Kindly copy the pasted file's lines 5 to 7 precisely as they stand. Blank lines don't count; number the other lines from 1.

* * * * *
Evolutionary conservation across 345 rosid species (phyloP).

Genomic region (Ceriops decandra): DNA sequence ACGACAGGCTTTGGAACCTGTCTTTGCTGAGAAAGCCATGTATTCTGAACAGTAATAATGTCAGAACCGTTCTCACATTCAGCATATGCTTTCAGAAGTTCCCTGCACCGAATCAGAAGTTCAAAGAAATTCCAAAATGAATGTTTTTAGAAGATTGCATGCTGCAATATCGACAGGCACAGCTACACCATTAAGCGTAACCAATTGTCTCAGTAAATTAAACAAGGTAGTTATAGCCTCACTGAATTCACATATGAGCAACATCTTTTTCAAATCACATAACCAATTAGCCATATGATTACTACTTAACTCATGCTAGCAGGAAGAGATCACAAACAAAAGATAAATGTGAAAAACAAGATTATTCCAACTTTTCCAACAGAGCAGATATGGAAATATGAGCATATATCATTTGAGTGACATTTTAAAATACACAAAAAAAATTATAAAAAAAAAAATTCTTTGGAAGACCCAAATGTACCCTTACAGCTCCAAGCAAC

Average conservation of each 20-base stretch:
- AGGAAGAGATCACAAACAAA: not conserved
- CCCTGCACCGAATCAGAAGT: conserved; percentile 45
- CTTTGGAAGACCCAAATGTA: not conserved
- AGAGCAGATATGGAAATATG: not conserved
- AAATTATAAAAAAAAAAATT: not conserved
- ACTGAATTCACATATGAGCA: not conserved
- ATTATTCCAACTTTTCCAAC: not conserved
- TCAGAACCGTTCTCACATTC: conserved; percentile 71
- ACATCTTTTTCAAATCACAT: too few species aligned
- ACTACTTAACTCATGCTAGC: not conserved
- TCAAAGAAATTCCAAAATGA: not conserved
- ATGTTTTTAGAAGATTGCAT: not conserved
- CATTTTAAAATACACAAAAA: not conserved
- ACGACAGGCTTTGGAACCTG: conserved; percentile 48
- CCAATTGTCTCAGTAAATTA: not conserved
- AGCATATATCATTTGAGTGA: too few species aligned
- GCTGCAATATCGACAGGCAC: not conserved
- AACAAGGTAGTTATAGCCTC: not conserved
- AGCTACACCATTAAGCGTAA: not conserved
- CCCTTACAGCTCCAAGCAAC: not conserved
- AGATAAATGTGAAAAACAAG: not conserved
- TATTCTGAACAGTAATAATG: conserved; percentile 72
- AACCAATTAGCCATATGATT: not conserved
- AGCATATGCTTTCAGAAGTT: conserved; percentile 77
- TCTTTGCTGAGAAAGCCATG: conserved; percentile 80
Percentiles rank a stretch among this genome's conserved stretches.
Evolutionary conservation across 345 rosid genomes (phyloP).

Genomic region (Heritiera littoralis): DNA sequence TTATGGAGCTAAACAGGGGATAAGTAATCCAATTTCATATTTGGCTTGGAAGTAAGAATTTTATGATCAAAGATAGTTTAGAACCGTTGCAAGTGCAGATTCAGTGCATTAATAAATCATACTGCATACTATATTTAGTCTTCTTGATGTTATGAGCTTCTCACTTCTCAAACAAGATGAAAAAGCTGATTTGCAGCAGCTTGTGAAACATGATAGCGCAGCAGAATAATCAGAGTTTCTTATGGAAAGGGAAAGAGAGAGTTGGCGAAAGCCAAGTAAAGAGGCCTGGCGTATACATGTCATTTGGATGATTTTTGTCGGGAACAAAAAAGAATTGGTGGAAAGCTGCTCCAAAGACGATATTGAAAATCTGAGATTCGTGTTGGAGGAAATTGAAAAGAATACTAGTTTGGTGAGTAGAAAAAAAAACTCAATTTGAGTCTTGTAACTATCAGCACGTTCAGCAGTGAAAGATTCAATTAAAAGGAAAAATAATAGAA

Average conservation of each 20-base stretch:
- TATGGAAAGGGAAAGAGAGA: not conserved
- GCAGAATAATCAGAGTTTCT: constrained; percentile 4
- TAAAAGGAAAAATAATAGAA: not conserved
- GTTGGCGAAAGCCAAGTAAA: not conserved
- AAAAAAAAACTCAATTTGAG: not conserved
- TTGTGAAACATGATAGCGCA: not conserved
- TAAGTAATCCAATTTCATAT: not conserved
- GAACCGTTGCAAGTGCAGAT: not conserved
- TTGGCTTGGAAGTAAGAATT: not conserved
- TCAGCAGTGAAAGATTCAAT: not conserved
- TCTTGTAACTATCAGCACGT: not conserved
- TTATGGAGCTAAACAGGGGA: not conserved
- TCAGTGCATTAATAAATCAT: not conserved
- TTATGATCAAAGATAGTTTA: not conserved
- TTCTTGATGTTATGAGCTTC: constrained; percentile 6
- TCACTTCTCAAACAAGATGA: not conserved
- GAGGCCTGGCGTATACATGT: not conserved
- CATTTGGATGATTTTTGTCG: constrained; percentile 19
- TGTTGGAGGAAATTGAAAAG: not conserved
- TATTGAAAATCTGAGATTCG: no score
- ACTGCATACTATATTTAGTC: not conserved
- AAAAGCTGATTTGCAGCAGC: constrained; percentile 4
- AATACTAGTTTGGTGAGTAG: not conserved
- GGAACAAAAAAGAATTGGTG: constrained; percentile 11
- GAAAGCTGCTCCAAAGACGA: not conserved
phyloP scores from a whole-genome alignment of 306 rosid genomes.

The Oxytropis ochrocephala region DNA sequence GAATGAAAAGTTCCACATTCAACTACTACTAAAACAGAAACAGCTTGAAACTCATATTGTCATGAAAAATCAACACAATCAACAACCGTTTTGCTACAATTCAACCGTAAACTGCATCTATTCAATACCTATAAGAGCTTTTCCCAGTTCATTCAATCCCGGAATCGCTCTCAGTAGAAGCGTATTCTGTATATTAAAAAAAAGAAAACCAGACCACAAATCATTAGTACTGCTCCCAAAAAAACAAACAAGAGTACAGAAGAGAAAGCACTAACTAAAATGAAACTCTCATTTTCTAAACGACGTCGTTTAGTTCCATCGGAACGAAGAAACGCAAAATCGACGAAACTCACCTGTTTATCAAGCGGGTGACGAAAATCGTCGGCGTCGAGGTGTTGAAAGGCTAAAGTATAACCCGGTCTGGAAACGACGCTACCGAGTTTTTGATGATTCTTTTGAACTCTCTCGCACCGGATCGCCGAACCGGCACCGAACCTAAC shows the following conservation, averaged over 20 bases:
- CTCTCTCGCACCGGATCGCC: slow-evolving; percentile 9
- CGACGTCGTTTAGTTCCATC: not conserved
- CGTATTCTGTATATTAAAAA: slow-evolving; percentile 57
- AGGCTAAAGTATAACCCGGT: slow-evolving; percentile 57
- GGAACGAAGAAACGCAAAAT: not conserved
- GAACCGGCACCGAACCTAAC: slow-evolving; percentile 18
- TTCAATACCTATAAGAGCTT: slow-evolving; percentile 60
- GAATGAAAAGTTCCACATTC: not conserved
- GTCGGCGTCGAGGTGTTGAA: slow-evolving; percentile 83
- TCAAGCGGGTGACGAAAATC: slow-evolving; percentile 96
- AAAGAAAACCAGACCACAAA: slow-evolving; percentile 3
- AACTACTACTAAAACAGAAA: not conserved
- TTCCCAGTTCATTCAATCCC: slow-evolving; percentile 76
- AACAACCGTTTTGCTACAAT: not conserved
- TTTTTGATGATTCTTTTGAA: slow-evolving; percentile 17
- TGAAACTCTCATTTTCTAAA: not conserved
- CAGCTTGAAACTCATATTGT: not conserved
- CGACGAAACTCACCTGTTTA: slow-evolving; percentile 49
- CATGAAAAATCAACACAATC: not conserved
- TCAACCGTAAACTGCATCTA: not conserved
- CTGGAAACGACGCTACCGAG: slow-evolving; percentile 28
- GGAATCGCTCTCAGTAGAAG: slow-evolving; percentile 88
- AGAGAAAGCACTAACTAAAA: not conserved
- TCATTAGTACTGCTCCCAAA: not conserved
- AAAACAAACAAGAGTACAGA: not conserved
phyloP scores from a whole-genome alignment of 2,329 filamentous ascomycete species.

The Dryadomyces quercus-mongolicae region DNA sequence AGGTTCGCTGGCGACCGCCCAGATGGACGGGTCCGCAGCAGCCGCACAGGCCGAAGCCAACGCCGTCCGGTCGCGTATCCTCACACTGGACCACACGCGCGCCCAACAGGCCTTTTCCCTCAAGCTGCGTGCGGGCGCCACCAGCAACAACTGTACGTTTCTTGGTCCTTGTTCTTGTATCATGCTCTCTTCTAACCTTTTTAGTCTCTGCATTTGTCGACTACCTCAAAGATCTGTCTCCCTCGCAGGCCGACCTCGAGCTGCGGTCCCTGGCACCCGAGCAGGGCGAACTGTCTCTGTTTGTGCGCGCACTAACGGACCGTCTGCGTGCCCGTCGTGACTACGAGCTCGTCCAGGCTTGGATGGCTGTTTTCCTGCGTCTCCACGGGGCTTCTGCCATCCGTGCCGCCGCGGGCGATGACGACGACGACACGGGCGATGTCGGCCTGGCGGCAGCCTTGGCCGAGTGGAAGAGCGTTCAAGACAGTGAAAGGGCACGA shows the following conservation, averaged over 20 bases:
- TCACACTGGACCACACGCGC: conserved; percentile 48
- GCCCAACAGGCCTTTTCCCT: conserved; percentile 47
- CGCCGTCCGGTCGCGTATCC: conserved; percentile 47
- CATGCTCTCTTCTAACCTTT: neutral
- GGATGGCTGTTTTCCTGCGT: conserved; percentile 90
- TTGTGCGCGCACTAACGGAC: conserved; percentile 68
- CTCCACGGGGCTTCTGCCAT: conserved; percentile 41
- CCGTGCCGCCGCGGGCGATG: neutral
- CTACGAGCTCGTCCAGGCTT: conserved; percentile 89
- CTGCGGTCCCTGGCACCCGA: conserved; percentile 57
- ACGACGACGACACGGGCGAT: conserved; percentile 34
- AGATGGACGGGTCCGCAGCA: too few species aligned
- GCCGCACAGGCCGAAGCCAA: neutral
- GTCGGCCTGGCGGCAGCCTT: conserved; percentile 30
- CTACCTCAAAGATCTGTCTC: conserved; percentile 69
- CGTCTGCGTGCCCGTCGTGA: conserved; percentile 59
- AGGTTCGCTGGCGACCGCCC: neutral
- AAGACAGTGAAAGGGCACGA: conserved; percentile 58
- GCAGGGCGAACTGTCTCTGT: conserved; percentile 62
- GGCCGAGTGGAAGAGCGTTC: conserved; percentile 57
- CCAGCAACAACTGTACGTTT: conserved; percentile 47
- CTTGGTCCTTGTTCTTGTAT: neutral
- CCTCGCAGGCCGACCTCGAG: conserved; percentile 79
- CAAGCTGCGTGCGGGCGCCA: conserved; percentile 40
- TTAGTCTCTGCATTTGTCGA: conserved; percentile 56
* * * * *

- CCCTGCACCGAATCAGAAGT: conserved; percentile 45
- CTTTGGAAGACCCAAATGTA: not conserved
- AGAGCAGATATGGAAATATG: not conserved